— sell Peaks of Otter, a wilderness camping facility near Bedford.

— sell the Baptist campus ministry centers at the University of Virginia in Charlottesville and at Virginia Commonwealth University in Richmond.

— make modifications in the maintenance of the Virginia Baptist Resource Center and in the mission board’s fleet of vehicles.

Changes at Eagle Eyrie, Camp Piankatank and the Virginia Baptist Resource Center drew no debate during consideration of the report. But the sale of the Baptist campus center at VCU drew extended and at times emotional debate. Michael Martin, a former VCU student and member of Bruington Baptist Church in Bruington, said the center was a “haven for Christian students” and offered an amendment that the facility not be sold.

“The BSU building as it stands today is in a space that cannot be replaced,” Martin said. “If [the BSU is] confined to a room on campus or a building off campus, Baptists will have lost a powerful beacon of hope.”

Eleanor Hartman, associate pastor at Branch’s Baptist Church in Richmond, said campus centers provide “a place where students can have fun, feel safe and fellowship with other Christians.”

Other messengers expressed concern that selling the building would signal a diminishing of campus ministry at VCU and that the building’s strategic location would be impossible to replace.

But David Shelton, who chaired the subcommittee that recommended the sale, said Virginia Baptists “are not diminishing campus ministry at VCU.”

“The key to college ministry is not facilities but relationships,” he said.

Shelton, pastor of Centerville Baptist Church in Chesapeake, said 95 percent of the mission board’s campus ministry budget goes toward building maintenance and staff salaries — leaving only 5 percent for ministry programs. He noted that other denominational and nondenominational campus ministries are reaching far more students without owning buildings.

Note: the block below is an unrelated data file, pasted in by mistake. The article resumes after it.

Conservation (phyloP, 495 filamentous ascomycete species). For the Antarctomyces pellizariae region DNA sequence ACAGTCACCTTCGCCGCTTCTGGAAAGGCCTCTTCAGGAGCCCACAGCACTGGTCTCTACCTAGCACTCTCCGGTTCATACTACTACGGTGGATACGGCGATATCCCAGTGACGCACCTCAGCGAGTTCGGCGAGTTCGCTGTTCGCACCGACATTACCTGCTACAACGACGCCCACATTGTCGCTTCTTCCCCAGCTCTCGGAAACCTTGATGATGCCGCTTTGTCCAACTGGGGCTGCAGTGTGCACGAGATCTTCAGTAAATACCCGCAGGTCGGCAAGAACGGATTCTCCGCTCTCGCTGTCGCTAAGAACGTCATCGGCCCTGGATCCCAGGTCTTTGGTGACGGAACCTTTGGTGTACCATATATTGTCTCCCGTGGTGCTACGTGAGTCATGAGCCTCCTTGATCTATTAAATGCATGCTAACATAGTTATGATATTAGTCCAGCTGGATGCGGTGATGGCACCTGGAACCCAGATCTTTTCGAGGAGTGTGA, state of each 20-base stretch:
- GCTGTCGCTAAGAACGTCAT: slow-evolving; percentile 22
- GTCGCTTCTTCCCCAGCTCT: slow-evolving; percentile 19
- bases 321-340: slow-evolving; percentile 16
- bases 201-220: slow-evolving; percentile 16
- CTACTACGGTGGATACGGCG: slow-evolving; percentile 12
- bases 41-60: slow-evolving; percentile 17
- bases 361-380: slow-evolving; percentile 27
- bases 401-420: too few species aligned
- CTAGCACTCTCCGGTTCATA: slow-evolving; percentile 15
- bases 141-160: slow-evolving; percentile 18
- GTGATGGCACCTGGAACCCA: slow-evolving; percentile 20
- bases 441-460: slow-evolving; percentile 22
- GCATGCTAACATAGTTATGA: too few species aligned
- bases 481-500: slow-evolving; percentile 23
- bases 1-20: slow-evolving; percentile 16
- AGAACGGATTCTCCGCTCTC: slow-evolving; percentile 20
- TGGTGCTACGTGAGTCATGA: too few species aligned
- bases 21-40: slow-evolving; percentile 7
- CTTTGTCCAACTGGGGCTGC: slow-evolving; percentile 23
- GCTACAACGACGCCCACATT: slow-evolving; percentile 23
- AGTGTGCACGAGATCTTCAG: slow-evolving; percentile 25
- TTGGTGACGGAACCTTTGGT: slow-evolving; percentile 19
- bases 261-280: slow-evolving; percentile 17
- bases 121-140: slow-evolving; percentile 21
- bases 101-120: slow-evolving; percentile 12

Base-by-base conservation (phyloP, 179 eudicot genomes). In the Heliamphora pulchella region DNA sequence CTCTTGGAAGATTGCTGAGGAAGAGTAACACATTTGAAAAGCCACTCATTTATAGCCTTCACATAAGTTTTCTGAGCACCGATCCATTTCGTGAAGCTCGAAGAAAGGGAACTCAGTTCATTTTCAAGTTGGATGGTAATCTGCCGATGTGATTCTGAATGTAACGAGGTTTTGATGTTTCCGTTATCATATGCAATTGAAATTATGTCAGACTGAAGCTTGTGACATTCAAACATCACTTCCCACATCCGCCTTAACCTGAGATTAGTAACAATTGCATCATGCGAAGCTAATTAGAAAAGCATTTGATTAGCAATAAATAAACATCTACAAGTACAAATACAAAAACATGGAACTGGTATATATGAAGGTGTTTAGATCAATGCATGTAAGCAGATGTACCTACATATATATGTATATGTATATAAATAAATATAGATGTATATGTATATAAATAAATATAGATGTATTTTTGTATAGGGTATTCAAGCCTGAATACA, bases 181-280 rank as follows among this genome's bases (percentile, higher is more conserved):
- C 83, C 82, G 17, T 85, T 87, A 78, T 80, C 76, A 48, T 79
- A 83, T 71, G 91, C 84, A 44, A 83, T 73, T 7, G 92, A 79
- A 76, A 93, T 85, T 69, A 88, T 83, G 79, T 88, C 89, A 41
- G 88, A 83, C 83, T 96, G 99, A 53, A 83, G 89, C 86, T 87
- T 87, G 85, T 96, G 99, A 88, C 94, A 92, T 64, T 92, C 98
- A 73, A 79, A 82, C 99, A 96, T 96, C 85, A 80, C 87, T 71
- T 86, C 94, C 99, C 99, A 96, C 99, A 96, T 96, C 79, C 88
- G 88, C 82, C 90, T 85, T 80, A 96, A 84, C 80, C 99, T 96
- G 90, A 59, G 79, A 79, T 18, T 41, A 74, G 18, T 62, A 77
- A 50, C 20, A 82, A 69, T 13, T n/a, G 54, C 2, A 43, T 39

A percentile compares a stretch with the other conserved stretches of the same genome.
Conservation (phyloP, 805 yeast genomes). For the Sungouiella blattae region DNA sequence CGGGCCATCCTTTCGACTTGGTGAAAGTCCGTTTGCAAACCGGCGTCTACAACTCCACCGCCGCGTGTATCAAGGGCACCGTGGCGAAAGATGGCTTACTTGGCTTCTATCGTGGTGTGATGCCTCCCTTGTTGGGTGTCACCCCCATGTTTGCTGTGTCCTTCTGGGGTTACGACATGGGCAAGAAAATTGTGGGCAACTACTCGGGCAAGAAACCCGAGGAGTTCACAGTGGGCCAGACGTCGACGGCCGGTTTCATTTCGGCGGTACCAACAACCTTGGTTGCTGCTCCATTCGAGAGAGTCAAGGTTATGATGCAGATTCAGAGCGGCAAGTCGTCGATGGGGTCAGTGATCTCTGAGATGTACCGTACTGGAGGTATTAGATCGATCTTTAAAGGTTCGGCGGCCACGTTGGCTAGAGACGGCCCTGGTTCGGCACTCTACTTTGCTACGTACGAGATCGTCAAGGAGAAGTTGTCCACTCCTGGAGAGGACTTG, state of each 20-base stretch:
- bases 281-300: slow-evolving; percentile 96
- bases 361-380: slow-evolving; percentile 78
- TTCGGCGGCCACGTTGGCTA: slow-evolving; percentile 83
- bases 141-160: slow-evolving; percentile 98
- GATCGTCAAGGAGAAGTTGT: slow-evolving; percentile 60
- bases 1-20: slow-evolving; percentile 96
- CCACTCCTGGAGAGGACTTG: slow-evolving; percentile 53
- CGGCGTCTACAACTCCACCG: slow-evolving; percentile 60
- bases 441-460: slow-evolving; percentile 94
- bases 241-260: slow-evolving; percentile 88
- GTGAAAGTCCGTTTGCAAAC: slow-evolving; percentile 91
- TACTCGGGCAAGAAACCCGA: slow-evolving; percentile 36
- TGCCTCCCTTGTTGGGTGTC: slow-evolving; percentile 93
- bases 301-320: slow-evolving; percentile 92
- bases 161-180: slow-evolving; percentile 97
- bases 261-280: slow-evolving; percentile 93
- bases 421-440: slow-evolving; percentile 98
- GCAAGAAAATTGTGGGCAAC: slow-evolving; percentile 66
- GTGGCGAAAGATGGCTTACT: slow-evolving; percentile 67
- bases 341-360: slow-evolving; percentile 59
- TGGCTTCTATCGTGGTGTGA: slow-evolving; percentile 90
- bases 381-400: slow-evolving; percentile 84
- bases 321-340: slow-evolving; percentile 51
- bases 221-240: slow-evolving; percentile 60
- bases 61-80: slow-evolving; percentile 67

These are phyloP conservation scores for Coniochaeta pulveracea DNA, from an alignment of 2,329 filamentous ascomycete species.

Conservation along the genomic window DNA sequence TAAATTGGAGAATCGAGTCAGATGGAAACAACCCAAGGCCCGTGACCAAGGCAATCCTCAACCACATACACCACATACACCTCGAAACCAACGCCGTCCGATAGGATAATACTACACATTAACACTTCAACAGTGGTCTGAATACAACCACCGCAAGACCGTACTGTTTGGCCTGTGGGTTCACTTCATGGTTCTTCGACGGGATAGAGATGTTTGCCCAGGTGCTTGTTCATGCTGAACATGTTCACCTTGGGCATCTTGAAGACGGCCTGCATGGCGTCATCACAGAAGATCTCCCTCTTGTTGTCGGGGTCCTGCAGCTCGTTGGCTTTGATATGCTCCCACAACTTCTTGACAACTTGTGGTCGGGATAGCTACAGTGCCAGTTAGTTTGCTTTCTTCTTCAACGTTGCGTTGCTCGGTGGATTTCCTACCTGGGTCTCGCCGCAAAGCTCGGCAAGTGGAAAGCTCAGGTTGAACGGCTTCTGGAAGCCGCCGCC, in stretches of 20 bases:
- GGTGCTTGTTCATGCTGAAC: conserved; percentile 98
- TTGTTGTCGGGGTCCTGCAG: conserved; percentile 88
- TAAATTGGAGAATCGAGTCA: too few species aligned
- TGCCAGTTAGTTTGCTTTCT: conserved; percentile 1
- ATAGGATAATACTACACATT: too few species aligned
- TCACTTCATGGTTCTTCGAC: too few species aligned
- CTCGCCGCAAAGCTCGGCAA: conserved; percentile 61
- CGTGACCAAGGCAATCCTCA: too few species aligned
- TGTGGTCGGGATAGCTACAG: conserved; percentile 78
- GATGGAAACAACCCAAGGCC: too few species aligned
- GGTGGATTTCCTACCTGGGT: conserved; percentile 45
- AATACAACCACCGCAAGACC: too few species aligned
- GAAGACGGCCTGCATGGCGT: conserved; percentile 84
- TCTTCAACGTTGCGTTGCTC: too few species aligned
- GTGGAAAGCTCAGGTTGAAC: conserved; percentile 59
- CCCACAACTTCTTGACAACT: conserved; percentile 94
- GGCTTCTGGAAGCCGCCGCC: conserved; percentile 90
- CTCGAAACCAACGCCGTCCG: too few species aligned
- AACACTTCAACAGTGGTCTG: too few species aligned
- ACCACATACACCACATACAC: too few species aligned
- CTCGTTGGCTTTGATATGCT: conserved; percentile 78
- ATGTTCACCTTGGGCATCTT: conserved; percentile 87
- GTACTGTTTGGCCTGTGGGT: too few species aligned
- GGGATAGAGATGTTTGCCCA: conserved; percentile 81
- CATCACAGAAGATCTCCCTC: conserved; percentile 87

The motion to sell the building ultimately passed, though an amendment modified it to “allow” the sale, not “mandate” it.

In other business at the annual meeting, messengers:

— learned that the first year of pre-registration for the annual meeting was an “outstanding” success.

Kirby Knight, web and teaching resource coordinator for the Virginia Baptist mission board, said response from messengers who pre-registered by mail and Internet has been “very positive.”

A total of 1,345 messengers attended the annual meeting. However, 1,662 actually registered, Knight reported. That number includes messengers, visitors and reporters, as well as people who registered but did not attend the meeting.

A total of 1,040 people — or 63 percent of total registration — pre-registered, said Knight, who hopes to increase that percentage next year. “But this is an outstanding first effort,” he noted.

— adopted resolutions commending the Virginia Baptist mission board for “faithful stewardship” of the financial contributions from churches; resolving to pray for America’s newly elected national leaders; expressing appreciation for U.S. military personnel on active duty around the world; and offering thanks for disaster relief efforts for victims of hurricanes and floods in the Southeast this fall.

Next year’s BGAV meeting will be Nov. 10-11 in Woodbridge.

    About the Author

  • Robert Dilday